Plus, it’s part of a larger ecosystem that’s on the way. Rep. Marjorie Taylor Greene’s (R-Ga.) comment, “I am a Christian, and I say this proudly, we should be Christian nationalists,” and Rep. Lauren Boebert (R-Colo.) saying she is “tired” of the long-standing separation of church and state in the United States indicates that Christian nationalism has an interesting connection to ethnonationalism.
In 1990, Time magazine had a front cover warning of impending doom with the birthrate of white people falling and that of people of color rising. One point to note, Time was not a fringe medium then and is not now either. It’s really part of the establishment. Likewise, in 1975, former Lyndon B. Johnson speechwriter and demographer Ben Wattenberg sowed the seeds of this line of thought with his book, “Birth Dearth.” Since then, several writers have used it as a calculative tool to predict the doom and gloom of western civilization when in fact they use “west” as a convenient euphemism to attract a wider readership from another group. starting with the letter “w”.
Since the tenure of former President Donald Trump, several books have been published on the decline of Western civilization and “Judeo-Christian values”. Douglas Murray’s “War on the West” and Jordon Peterson’s lectures, which are taken as sermons by his proponents for the revival of Western civilization, are some notable ones.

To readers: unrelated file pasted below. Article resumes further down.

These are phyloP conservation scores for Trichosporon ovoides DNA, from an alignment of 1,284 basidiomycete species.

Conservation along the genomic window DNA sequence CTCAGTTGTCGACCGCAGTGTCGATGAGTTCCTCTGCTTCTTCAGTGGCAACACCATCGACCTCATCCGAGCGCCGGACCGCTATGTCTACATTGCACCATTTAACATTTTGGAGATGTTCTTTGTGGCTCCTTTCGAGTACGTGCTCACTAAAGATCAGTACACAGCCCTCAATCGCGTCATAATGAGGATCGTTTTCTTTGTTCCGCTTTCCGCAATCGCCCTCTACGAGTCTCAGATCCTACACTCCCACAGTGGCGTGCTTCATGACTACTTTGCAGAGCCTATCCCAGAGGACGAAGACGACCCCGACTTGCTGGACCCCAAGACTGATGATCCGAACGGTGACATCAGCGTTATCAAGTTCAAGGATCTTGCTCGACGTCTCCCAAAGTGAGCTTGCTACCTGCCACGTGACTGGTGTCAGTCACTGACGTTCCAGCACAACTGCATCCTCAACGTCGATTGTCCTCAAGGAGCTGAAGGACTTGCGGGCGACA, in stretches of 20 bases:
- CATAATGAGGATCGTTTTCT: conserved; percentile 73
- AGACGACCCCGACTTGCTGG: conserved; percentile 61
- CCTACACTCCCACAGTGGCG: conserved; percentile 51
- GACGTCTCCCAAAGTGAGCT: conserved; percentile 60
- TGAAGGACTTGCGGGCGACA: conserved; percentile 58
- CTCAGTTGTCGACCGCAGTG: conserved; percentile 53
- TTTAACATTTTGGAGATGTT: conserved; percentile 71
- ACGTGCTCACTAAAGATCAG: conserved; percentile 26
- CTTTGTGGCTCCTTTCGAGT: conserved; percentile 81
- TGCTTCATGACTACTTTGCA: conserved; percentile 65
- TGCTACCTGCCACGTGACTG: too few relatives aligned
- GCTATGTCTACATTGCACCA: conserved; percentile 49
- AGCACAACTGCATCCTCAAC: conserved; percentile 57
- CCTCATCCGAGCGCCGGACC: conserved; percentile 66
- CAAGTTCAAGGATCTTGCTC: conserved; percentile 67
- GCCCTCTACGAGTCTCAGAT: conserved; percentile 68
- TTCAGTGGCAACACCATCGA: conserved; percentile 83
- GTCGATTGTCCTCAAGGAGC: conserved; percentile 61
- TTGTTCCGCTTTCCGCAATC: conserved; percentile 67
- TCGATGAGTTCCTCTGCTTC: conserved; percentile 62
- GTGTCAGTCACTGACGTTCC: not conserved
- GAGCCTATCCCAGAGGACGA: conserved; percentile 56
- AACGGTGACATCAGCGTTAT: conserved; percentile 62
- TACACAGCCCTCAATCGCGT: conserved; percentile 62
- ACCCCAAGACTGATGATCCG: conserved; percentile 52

Given the global rise of populism, it is not unlikely that leaders and opinion leaders will seek to revive Samuel Huntington’s infamous “clash of civilizations” hypothesis and align themselves with nations and States that share religious or cultural values. In this hyper-theocratic global environment, it will be atheists who may become stateless and unrepresented.
While states like France maintain their tradition of secularism and their secular tradition, even if it comes at a high price, such as threats to freedom and life, the Charlie Hebdo and Samuel Paty attacks are exceptions to the norm . Especially under President Emmanuel Macron, he welcomed victims of blasphemy laws with open arms at the Elysee Palace offering moral and sometimes temporary refuge.
In a study conducted by sociologists from the University of Minnesota, it was found that atheists were the most hated people in America. It’s not surprising. When the filmmakers decided to make a film about notorious atheist Madalyn Murray O’Hair, they aptly titled it “America’s Most Hated Woman.”
Over time, America will become even more culturally and ethnically diverse. Will religious diversity be part of this mix? Will it be inhabited by non-believers and lay people? Or should they be locked up for their own safety? Everything will depend on the action or inaction of the laity.
Akhil Ramesh is a member of the Pacific Forum. He has worked with governments, risk management consultancies and think tanks in the United States and India. Follow him on Twitter: Akhil_oldsoul.